Fletcher (Peter Harris) is taking his fiancée Sadie (Hannah Johnson) away for a week, but they will be staying with the parents, Paul (Michael Leathley) and Erin (Vicky Birrell), of his previous wife, Laura (Donna M Day). Although engaged, they haven’t been together that long and Sadie is about to discover more than she had bargained for when his friend Josh (Simon James), a former policeman, reveals some hidden truths about Fletcher’s previous relationship, and when his Parisian ex, Kelly (Samantha Jones), turns up, things are about to get really complicated. If that’s not enough to get you started, then director Day’s unravelling of the subtext of the story definitely will as all is most certainly not what it seems in this tranquil part of middle England.
Without giving too much away, the premise of this dark play is a good one albeit the writing, certainly in the opening half, is too telling and I would have preferred Day and cast to have had the opportunity to show more aspects of the story rather than be left to recount it.
The split stage between lounge and kitchen/diner was well considered, designed and presented, and supported the necessary synchronicity of action on effectively a dual-stage with the cast moving seamlessly between both spaces – which is no mean task in itself if you’ve ever stepped backstage – and avoiding too many pregnant pauses, although the reduced spaces did present a challenge to the blocking and too often characters were facing away from the audience.
The frequent scene adaptions/changes felt too long with the variable lighting adjustments not helping matters, all of which could have been avoided perhaps if both spaces had been fully set from the beginning with the cast bringing any additional props on and off stage with them. Unfortunately, the result was an elongated stutter each time that detracted from the intended tension of the piece whereas a more fluid segue heightened by complete darkness and shorter bursts of music would have maintained the emotional intensity better.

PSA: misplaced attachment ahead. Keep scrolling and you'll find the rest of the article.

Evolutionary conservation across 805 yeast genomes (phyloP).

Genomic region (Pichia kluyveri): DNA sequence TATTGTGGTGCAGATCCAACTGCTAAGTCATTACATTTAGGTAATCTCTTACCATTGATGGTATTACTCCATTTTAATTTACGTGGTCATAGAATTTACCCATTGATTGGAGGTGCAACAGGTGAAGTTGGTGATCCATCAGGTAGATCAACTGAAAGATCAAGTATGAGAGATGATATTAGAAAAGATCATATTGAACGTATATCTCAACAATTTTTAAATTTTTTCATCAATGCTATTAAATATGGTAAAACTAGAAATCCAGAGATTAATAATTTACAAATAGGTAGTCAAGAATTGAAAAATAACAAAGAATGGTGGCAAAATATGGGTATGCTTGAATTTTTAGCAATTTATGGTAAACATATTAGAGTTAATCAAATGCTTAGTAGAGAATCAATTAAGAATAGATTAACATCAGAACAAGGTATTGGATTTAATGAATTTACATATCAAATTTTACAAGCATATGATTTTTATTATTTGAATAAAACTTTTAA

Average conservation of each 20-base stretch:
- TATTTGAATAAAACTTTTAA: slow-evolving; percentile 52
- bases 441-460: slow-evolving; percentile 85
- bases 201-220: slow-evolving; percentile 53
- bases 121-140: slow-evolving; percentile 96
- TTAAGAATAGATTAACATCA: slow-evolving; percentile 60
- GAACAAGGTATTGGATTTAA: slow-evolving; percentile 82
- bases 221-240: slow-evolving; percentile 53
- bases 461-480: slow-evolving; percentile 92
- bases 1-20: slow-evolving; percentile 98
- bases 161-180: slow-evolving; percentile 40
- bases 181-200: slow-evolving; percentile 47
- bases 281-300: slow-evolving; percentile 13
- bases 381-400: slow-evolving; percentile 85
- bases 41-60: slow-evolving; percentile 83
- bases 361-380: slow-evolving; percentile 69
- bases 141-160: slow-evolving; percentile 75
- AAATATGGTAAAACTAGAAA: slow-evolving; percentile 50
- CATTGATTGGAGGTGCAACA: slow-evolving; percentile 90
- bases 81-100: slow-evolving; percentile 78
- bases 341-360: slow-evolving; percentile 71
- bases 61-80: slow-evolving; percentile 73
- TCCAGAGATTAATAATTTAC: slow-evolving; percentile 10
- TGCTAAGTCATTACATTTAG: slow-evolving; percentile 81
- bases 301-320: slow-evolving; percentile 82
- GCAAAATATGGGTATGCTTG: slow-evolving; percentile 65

Cast performances were composed – perhaps too much – and with an obvious lack of chemistry in the key relationships it sometimes felt, particularly in the opening half, that what should have been warm, embracing, and engaging dialogue was somewhat clipped, which is a shame because I would have expected that to have been overcome in this the second week of a run, although to the casts’ credit, performances were more confident in the second half with Harris’ opening monologue well delivered whilst Johnson’s closing monologue ironically brought her character to life. James caught the joviality of Josh consistently and believably, whilst Jones gave an accomplished performance throughout in a demanding role.
The best judge of any performance is of course the audience and there was much debate during the interval and post-show to confirm that the intended food for thought had been achieved.
Formby Little Theatre’s first production was in 1947 with the venue today friendly and welcoming with its own bar providing refreshments and an intimate performance space seating almost sixty people. Upcoming productions include Dick Barton – Special Agent in January 2024; Ladies Unleashed in April 2024; and The Father in June 2024. Further details www.formbylittletheatre.co.uk
Reviewer: Mark Davoren
Reviewed: 26th October 2023
North West End UK Rating: